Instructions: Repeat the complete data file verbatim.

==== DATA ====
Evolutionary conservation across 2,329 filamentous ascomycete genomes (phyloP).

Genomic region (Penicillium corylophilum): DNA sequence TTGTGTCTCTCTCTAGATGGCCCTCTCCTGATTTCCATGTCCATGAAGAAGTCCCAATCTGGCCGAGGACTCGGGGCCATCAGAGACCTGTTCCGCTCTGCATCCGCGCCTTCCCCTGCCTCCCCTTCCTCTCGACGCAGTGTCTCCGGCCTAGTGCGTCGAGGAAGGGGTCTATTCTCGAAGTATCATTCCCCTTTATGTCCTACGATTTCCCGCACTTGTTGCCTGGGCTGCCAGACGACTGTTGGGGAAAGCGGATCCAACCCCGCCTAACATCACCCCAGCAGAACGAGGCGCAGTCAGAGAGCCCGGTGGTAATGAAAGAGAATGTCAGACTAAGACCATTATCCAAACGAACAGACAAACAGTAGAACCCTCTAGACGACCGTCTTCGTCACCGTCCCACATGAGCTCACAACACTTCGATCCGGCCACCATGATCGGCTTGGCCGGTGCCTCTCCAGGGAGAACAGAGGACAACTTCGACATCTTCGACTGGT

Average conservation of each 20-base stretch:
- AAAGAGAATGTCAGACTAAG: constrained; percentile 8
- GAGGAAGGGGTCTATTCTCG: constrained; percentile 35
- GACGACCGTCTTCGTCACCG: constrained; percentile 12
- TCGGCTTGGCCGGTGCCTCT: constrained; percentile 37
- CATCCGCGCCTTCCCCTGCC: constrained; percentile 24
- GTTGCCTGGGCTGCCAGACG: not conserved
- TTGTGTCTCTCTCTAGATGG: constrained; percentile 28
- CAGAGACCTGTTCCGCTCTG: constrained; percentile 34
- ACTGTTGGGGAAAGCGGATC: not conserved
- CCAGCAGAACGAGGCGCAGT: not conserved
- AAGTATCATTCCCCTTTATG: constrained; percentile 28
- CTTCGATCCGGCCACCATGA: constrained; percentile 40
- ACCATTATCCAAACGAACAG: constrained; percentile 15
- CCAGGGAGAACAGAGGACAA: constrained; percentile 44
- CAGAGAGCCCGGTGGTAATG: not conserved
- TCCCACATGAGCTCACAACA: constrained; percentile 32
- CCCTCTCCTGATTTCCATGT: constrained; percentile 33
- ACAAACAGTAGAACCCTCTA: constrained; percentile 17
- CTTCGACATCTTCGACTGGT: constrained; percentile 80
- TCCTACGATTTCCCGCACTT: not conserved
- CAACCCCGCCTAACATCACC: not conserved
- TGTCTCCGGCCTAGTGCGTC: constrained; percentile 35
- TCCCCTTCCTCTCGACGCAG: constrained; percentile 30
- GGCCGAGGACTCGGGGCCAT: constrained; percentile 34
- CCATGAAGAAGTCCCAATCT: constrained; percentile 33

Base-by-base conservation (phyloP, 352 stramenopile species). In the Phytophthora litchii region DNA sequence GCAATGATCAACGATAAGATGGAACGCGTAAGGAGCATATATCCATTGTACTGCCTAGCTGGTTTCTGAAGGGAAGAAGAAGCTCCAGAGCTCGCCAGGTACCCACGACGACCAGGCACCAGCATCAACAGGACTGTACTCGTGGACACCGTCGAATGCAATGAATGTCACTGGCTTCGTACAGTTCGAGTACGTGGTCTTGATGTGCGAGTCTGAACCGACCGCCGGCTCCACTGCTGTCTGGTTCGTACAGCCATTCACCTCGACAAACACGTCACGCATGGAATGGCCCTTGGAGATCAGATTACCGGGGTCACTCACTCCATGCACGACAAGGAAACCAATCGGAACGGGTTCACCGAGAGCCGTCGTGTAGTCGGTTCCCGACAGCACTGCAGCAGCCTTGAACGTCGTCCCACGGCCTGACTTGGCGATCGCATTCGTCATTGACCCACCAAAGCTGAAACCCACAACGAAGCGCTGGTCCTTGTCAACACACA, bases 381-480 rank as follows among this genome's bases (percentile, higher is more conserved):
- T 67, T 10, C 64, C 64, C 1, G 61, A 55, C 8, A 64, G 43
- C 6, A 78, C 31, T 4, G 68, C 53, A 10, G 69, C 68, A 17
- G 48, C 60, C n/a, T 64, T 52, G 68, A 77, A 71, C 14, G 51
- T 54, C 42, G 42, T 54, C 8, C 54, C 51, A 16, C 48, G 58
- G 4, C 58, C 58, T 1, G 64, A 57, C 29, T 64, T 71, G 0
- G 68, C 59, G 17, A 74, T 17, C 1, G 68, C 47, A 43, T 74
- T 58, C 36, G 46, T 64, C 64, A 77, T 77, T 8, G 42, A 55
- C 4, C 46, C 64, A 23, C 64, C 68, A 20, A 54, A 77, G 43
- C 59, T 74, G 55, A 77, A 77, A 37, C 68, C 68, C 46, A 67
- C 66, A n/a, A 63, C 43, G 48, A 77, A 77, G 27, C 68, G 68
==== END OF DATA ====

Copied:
Evolutionary conservation across 2,329 filamentous ascomycete genomes (phyloP).

Genomic region (Penicillium corylophilum): DNA sequence TTGTGTCTCTCTCTAGATGGCCCTCTCCTGATTTCCATGTCCATGAAGAAGTCCCAATCTGGCCGAGGACTCGGGGCCATCAGAGACCTGTTCCGCTCTGCATCCGCGCCTTCCCCTGCCTCCCCTTCCTCTCGACGCAGTGTCTCCGGCCTAGTGCGTCGAGGAAGGGGTCTATTCTCGAAGTATCATTCCCCTTTATGTCCTACGATTTCCCGCACTTGTTGCCTGGGCTGCCAGACGACTGTTGGGGAAAGCGGATCCAACCCCGCCTAACATCACCCCAGCAGAACGAGGCGCAGTCAGAGAGCCCGGTGGTAATGAAAGAGAATGTCAGACTAAGACCATTATCCAAACGAACAGACAAACAGTAGAACCCTCTAGACGACCGTCTTCGTCACCGTCCCACATGAGCTCACAACACTTCGATCCGGCCACCATGATCGGCTTGGCCGGTGCCTCTCCAGGGAGAACAGAGGACAACTTCGACATCTTCGACTGGT

Average conservation of each 20-base stretch:
- AAAGAGAATGTCAGACTAAG: constrained; percentile 8
- GAGGAAGGGGTCTATTCTCG: constrained; percentile 35
- GACGACCGTCTTCGTCACCG: constrained; percentile 12
- TCGGCTTGGCCGGTGCCTCT: constrained; percentile 37
- CATCCGCGCCTTCCCCTGCC: constrained; percentile 24
- GTTGCCTGGGCTGCCAGACG: not conserved
- TTGTGTCTCTCTCTAGATGG: constrained; percentile 28
- CAGAGACCTGTTCCGCTCTG: constrained; percentile 34
- ACTGTTGGGGAAAGCGGATC: not conserved
- CCAGCAGAACGAGGCGCAGT: not conserved
- AAGTATCATTCCCCTTTATG: constrained; percentile 28
- CTTCGATCCGGCCACCATGA: constrained; percentile 40
- ACCATTATCCAAACGAACAG: constrained; percentile 15
- CCAGGGAGAACAGAGGACAA: constrained; percentile 44
- CAGAGAGCCCGGTGGTAATG: not conserved
- TCCCACATGAGCTCACAACA: constrained; percentile 32
- CCCTCTCCTGATTTCCATGT: constrained; percentile 33
- ACAAACAGTAGAACCCTCTA: constrained; percentile 17
- CTTCGACATCTTCGACTGGT: constrained; percentile 80
- TCCTACGATTTCCCGCACTT: not conserved
- CAACCCCGCCTAACATCACC: not conserved
- TGTCTCCGGCCTAGTGCGTC: constrained; percentile 35
- TCCCCTTCCTCTCGACGCAG: constrained; percentile 30
- GGCCGAGGACTCGGGGCCAT: constrained; percentile 34
- CCATGAAGAAGTCCCAATCT: constrained; percentile 33

Base-by-base conservation (phyloP, 352 stramenopile species). In the Phytophthora litchii region DNA sequence GCAATGATCAACGATAAGATGGAACGCGTAAGGAGCATATATCCATTGTACTGCCTAGCTGGTTTCTGAAGGGAAGAAGAAGCTCCAGAGCTCGCCAGGTACCCACGACGACCAGGCACCAGCATCAACAGGACTGTACTCGTGGACACCGTCGAATGCAATGAATGTCACTGGCTTCGTACAGTTCGAGTACGTGGTCTTGATGTGCGAGTCTGAACCGACCGCCGGCTCCACTGCTGTCTGGTTCGTACAGCCATTCACCTCGACAAACACGTCACGCATGGAATGGCCCTTGGAGATCAGATTACCGGGGTCACTCACTCCATGCACGACAAGGAAACCAATCGGAACGGGTTCACCGAGAGCCGTCGTGTAGTCGGTTCCCGACAGCACTGCAGCAGCCTTGAACGTCGTCCCACGGCCTGACTTGGCGATCGCATTCGTCATTGACCCACCAAAGCTGAAACCCACAACGAAGCGCTGGTCCTTGTCAACACACA, bases 381-480 rank as follows among this genome's bases (percentile, higher is more conserved):
- T 67, T 10, C 64, C 64, C 1, G 61, A 55, C 8, A 64, G 43
- C 6, A 78, C 31, T 4, G 68, C 53, A 10, G 69, C 68, A 17
- G 48, C 60, C n/a, T 64, T 52, G 68, A 77, A 71, C 14, G 51
- T 54, C 42, G 42, T 54, C 8, C 54, C 51, A 16, C 48, G 58
- G 4, C 58, C 58, T 1, G 64, A 57, C 29, T 64, T 71, G 0
- G 68, C 59, G 17, A 74, T 17, C 1, G 68, C 47, A 43, T 74
- T 58, C 36, G 46, T 64, C 64, A 77, T 77, T 8, G 42, A 55
- C 4, C 46, C 64, A 23, C 64, C 68, A 20, A 54, A 77, G 43
- C 59, T 74, G 55, A 77, A 77, A 37, C 68, C 68, C 46, A 67
- C 66, A n/a, A 63, C 43, G 48, A 77, A 77, G 27, C 68, G 68